Andrei Iancu v. Erik Brunetti, Petitioner’s Brief, hosted by the Supreme Court
Andrei Iancu, Under Secretary of Commerce for Intellectual Property and the United States Patent and Trademark Office (“USPTO”), appealed the United States Court of Appeals for the Federal Circuit’s Ruling in favor of Erik Brunetti to the United States Supreme Court. Petitioner Iancu is represented by United States Solicitor General Noel Francisco.
Respondent Erik Brunetti, an artist, founded FUCT in Los Angeles in 1990 and has been repeatedly denied trademark registration despite the apparent existence of fake products. The brand has for years “push[ed] good taste’s malleable boundaries” by including graphics that have “celebrated despots [and] ripped off other brands’ logos.”
Brunetti brought the case to challenge the USPTO’s decision not to register the trademark for his FUCT clothing line because of the company’s similar sound to profanity. Respondent challenges the constitutionality of 15 U.S.C. 1052(a) (Congress’s scandalous marks provision), the provision by which the USPTO banned his brand name, arguing that it is a violation of his First Amendment freedom of expression.
The petitioner’s brief made four main arguments in defense of the USPTO determination. First, strict scrutiny should not be the standard by which Section 1052(a) should be judged. The petitioner makes three assertions regarding this argument. First, the provision is not a restriction of speech, as it does not restrict the use of such speech in commerce. Instead, not using profanity is a condition by which a government benefit will be granted through trademark registration. Second, examining content is a natural part of trademark registration, and could not operate otherwise. Third, the provision is viewpoint neutral. The scandalous provisions are not purported to present offensive ideas, but instead are an offensive mode of expression.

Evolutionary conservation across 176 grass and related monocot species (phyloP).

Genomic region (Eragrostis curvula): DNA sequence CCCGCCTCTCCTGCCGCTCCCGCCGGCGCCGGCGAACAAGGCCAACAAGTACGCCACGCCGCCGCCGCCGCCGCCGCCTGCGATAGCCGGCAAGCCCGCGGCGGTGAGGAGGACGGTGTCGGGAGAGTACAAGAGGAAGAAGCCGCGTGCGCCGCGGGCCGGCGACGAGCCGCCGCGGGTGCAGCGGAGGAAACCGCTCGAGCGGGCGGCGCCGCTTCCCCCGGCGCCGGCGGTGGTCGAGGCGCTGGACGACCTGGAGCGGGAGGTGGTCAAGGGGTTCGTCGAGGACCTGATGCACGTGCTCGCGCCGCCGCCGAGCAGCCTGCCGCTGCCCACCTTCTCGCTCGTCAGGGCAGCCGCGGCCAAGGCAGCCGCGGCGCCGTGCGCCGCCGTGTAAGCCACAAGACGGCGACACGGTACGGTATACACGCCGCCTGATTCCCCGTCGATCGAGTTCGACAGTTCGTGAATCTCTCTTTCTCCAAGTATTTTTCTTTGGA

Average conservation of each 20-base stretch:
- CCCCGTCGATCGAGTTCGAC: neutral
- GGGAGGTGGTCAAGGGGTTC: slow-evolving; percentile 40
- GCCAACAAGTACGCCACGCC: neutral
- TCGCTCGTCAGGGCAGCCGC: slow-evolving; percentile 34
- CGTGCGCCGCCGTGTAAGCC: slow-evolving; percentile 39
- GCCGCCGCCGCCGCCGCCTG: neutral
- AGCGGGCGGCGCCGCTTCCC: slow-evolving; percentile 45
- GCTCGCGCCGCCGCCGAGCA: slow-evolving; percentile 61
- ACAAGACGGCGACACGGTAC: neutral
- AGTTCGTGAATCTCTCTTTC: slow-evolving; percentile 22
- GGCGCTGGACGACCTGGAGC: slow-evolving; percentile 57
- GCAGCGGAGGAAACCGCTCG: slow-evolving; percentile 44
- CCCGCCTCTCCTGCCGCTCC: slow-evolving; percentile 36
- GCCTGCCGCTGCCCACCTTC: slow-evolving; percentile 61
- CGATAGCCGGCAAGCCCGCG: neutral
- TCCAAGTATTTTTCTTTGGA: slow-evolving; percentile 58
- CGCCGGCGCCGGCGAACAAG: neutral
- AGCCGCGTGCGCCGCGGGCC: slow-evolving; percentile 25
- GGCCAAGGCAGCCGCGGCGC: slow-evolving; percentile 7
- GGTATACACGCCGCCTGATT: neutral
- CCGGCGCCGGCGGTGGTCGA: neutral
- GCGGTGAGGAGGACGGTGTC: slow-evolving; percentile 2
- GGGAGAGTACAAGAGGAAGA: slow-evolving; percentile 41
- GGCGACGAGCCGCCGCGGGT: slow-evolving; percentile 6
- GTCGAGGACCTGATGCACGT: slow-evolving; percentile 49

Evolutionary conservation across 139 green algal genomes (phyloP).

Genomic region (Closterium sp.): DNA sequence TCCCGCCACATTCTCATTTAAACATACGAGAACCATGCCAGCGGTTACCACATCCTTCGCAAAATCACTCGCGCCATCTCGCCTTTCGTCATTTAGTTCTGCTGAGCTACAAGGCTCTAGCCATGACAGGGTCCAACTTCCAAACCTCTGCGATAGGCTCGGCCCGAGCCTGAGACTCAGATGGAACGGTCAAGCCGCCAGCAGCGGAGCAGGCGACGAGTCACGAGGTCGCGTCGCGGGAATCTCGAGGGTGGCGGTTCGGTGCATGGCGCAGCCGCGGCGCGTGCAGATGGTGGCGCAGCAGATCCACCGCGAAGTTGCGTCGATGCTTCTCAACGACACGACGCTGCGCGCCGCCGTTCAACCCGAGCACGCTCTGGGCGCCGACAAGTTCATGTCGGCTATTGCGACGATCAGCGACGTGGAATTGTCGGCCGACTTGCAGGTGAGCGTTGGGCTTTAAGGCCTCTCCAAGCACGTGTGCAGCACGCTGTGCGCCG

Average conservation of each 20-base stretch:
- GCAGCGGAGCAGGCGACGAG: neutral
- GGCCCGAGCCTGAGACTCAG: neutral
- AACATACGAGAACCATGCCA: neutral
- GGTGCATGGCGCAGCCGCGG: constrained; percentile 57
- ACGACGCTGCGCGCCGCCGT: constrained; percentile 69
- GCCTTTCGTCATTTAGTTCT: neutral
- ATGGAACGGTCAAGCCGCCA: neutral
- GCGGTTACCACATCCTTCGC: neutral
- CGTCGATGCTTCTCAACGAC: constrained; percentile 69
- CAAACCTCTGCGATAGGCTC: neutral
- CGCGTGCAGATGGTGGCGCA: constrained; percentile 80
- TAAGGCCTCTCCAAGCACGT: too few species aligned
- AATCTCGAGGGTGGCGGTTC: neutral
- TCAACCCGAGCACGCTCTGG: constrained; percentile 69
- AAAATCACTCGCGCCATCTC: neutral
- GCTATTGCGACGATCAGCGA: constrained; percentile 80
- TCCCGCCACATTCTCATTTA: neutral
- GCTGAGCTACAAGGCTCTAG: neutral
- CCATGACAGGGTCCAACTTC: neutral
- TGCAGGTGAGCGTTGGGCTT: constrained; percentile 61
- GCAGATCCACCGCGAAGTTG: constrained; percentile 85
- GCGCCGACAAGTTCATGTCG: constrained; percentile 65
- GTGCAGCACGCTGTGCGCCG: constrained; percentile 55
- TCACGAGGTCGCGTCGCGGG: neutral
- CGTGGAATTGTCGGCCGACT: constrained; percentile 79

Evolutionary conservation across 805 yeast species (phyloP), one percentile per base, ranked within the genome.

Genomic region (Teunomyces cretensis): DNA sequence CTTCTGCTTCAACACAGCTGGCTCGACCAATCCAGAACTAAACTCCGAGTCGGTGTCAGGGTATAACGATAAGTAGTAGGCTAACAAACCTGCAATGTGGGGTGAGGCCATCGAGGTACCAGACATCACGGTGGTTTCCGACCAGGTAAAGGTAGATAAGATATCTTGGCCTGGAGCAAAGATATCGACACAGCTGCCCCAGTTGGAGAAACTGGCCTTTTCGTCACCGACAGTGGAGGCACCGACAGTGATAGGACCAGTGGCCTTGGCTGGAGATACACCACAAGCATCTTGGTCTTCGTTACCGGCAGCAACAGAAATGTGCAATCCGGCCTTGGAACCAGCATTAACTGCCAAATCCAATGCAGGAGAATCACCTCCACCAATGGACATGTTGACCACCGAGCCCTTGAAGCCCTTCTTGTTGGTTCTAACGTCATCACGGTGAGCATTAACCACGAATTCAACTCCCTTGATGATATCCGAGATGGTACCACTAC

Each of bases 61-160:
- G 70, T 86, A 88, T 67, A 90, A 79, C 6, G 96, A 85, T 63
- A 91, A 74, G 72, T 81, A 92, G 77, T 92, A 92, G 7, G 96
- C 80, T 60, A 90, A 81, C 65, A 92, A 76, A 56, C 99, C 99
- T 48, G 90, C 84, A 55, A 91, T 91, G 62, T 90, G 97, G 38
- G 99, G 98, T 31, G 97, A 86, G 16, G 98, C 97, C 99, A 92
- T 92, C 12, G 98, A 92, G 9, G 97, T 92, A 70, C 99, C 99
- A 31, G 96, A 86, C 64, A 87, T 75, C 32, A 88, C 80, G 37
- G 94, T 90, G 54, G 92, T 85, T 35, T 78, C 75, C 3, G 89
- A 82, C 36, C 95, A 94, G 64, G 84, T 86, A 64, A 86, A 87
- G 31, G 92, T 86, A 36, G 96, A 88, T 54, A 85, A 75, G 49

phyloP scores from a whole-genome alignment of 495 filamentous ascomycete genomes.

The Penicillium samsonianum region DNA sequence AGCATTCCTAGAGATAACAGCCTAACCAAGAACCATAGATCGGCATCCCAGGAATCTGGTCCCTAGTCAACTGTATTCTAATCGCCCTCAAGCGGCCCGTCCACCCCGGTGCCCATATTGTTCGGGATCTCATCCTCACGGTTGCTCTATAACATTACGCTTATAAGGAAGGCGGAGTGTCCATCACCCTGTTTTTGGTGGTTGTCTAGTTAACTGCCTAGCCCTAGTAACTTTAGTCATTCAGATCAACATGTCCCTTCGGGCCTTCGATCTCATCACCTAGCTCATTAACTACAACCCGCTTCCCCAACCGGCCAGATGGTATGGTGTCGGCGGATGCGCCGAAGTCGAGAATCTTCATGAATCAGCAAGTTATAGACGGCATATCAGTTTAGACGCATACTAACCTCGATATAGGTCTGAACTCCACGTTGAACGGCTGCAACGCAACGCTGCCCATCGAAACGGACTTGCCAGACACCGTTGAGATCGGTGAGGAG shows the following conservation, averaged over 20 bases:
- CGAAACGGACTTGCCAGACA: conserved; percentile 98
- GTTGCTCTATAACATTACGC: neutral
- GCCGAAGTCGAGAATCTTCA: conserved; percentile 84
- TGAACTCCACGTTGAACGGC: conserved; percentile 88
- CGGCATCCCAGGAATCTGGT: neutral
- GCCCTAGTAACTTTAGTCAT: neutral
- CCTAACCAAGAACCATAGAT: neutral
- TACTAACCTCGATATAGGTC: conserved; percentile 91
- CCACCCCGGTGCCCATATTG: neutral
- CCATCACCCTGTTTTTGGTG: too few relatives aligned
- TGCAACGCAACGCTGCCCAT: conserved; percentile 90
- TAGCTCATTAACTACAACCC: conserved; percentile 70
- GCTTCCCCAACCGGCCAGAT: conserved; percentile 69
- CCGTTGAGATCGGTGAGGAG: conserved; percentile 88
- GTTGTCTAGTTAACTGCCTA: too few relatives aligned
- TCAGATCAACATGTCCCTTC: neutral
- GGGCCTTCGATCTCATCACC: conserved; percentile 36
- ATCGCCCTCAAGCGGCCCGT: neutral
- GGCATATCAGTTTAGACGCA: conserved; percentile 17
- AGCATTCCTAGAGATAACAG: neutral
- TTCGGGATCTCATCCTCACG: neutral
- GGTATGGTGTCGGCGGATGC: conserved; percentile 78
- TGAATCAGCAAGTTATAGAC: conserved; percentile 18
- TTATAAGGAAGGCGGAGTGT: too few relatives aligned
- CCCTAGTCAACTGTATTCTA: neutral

Second, the petitioner argues that the scandalous marks provision satisfies a reasonableness standards for two reasons. First, it reasonably relates to a legitimate government interest of promoting the use of marks that are age-appropriate for everyone. Second, the provision would not adversely permit other future statutes to unduly permit speech through copyrights, as this decision is narrowly related to granting a registration.
Third, the Court’s previous ruling in Matal v. Tam, 137 S. Ct. 1744 (2017) is not controlling because that case was not viewpoint neutral, whereas the current case is viewpoint neutral in its restriction. Tam 137 S. Ct. 1744 (2017).
Fourth, the provision is not unconstitutionally vague under the First and Fifth Amendments. “FUCT” is indisputably considered an equivalent of the vulgar term. The vagueness standard is also relaxed when related to the conferment of a benefit as opposed to prohibiting speech, easing concerns about chilling speech. As such, the definition of scandalous can be ascertained from the general viewings of the public. Further, alleged inconsistencies in the application of the rule are not evidence of too much vagueness, as those decisions are context specific.